Wednesday, December 7, 2011

SNALP RNAi versus RNaseH Antisense for Gene Knockdown in the Liver

Following recent phase I results from ISIS Pharmaceutical’s Factor XI (ASH abstract 12999; addendum: PR on phase I data reported on December 12) and Apo C III programs, there is little doubt left that phoshorothioate-based RNaseH antisense as developed by this company and Santaris can mediate target-specific gene knockdown in the liver in Man. These results confirm the clinical experience with the registrational hypercholesterolemia candidate mipomersen and are corroborated by the impressive HCV results obtained by Santaris’ with its anti-miR122 HCV candidate. Beyond the liver, RNaseH efficacy has been demonstrated for solid cancer (custirsen) and possibly Excaliard’s (now Pfizer’s) anti-scarring candidate. On the other hand, the recent trial termination(s) by Santaris, and the safety profiles of mipomersen and OncogeneX' custirsen highlight some of the challenges facing phosphorothioate antisense technology.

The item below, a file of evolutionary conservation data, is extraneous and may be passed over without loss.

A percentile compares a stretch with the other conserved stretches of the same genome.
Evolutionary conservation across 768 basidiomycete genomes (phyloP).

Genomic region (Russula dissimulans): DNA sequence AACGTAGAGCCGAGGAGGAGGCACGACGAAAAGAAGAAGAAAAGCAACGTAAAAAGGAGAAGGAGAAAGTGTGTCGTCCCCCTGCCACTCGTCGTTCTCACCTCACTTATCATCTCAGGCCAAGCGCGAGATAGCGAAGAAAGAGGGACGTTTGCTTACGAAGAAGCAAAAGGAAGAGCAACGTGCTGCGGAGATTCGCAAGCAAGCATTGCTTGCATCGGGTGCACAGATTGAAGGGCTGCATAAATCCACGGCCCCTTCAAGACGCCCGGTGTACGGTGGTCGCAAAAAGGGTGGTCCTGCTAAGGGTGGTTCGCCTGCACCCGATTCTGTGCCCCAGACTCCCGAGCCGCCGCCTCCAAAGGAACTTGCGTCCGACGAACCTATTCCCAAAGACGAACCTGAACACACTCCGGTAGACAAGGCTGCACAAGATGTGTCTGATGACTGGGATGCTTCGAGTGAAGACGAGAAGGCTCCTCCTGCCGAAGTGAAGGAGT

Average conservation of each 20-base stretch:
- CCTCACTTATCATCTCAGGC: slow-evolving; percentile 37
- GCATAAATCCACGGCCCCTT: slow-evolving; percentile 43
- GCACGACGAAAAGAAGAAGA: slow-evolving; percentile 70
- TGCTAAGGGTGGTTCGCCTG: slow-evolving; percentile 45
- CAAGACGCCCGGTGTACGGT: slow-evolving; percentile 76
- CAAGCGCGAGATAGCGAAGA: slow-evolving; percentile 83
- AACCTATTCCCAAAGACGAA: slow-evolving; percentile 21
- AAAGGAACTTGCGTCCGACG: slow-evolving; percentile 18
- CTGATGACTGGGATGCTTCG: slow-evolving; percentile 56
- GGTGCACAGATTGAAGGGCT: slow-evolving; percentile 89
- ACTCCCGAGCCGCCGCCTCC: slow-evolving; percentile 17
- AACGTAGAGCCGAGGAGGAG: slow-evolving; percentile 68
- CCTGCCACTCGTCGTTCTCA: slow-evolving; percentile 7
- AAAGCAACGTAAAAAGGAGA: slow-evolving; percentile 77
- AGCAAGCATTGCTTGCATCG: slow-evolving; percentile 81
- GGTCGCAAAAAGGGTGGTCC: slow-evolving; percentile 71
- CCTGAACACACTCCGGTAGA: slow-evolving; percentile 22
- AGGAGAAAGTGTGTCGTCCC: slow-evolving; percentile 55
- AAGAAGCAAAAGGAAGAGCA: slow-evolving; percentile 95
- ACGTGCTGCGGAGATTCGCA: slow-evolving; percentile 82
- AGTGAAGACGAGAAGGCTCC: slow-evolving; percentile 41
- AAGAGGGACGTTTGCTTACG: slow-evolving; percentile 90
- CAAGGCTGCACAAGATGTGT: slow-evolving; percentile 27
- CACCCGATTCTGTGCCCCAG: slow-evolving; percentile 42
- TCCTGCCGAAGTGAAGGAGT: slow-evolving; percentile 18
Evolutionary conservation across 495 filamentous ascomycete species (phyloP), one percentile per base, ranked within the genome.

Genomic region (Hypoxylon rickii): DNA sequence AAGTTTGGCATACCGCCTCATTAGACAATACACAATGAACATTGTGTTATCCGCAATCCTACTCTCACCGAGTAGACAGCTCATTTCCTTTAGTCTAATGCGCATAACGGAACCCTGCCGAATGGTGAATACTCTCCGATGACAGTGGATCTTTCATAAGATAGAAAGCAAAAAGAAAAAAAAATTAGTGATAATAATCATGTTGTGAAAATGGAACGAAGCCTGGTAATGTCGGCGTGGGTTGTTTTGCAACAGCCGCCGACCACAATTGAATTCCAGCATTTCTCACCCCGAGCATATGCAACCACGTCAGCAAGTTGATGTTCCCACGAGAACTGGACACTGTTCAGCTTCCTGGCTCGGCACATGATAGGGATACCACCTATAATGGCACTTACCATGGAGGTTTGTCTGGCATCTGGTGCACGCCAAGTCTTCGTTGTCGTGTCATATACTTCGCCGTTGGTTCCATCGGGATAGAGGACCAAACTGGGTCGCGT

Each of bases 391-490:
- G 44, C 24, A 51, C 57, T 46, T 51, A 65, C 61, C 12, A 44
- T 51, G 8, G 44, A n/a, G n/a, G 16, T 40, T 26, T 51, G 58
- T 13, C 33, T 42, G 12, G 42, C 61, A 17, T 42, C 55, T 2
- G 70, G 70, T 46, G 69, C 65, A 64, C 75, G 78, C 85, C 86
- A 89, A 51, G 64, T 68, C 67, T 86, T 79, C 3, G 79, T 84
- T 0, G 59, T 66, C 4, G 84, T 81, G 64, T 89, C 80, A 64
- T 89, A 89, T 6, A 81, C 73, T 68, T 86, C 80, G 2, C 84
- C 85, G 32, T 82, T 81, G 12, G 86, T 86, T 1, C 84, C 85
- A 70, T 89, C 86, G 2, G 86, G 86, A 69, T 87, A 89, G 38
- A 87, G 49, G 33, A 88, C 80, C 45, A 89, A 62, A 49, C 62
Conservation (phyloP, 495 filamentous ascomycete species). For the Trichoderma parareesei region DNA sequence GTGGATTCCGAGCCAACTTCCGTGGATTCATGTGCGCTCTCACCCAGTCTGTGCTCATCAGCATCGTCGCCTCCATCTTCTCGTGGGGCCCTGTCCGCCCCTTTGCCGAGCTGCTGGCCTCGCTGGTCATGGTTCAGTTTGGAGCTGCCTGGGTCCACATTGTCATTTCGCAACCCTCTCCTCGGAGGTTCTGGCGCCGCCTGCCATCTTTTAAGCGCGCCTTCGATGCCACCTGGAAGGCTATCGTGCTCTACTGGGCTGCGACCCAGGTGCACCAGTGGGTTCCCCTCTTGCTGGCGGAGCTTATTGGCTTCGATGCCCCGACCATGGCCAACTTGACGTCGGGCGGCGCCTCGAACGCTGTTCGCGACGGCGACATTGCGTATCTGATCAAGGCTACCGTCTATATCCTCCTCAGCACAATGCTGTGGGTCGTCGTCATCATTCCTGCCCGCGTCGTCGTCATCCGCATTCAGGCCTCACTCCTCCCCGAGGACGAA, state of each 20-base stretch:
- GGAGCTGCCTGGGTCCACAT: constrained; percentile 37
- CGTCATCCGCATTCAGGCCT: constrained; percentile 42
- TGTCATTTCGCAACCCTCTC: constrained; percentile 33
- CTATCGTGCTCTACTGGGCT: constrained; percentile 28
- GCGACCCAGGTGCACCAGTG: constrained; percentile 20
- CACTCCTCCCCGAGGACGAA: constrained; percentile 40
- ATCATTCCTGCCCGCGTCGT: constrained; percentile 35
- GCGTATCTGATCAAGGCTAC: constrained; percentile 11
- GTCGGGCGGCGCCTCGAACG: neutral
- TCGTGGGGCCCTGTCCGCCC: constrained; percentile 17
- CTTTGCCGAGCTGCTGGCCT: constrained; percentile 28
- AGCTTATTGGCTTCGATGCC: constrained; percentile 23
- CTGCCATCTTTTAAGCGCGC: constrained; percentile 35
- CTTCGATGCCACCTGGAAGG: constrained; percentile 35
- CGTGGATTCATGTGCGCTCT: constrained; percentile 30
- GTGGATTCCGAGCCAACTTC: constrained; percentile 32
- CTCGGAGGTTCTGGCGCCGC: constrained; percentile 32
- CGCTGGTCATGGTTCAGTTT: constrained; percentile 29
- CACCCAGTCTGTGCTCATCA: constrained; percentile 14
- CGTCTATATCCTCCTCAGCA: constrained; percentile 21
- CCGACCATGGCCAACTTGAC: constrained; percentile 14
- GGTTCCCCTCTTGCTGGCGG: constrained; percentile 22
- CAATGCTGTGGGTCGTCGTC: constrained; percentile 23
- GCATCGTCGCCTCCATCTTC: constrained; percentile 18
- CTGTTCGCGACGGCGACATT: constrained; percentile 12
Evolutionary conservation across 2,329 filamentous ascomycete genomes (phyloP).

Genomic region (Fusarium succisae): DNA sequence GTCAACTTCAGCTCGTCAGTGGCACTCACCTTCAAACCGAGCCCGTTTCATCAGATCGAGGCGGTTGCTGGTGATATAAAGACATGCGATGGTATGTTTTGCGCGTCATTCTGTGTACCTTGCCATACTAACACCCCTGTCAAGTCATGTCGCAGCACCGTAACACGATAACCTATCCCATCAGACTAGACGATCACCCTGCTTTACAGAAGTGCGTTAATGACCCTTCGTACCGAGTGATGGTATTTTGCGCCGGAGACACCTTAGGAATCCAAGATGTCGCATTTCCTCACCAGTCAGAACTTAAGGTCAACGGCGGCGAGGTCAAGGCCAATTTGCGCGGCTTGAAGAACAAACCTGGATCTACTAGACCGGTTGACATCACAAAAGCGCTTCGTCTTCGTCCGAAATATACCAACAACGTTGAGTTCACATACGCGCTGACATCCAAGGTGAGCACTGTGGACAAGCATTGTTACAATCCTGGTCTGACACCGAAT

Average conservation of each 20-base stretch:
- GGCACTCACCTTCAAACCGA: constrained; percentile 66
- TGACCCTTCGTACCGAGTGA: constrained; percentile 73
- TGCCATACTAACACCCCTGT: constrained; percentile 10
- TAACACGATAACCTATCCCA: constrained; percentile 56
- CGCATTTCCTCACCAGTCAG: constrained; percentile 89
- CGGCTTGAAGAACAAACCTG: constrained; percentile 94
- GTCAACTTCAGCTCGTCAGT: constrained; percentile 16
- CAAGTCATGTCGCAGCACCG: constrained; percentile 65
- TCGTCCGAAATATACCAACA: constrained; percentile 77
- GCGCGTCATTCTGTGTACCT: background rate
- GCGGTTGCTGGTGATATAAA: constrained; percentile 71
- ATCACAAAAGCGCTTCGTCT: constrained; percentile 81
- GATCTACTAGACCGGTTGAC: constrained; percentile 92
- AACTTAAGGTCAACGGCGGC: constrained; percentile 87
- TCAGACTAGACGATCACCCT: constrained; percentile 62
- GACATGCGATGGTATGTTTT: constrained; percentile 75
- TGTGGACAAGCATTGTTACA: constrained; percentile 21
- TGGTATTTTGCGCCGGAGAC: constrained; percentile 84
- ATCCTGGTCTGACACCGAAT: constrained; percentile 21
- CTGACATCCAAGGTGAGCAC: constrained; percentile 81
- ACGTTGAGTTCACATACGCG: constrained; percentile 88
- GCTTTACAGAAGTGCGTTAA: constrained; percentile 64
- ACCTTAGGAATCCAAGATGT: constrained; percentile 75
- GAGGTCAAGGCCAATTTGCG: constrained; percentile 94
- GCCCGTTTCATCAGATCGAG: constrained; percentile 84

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Therefore, as RNAi Therapeutics have progressed from the basic discovery of its mechanism in mammals 10 years ago to solid proof-of-concept gene knockdown in the form of the ALN-TTR01 results 2 weeks ago, it may be a good time to compare and contrast these two technologies also in light of the fact that, after the RNAi Therapeutics backlash, there is a clear trend towards Big Pharma (and other pharmaceutical companies) opening themselves up again towards antisense, meaning that the 2 technologies are competing for precious non-dilutive funding. For this purpose, I will focus on the liver as the best developed target organ for both these technologies.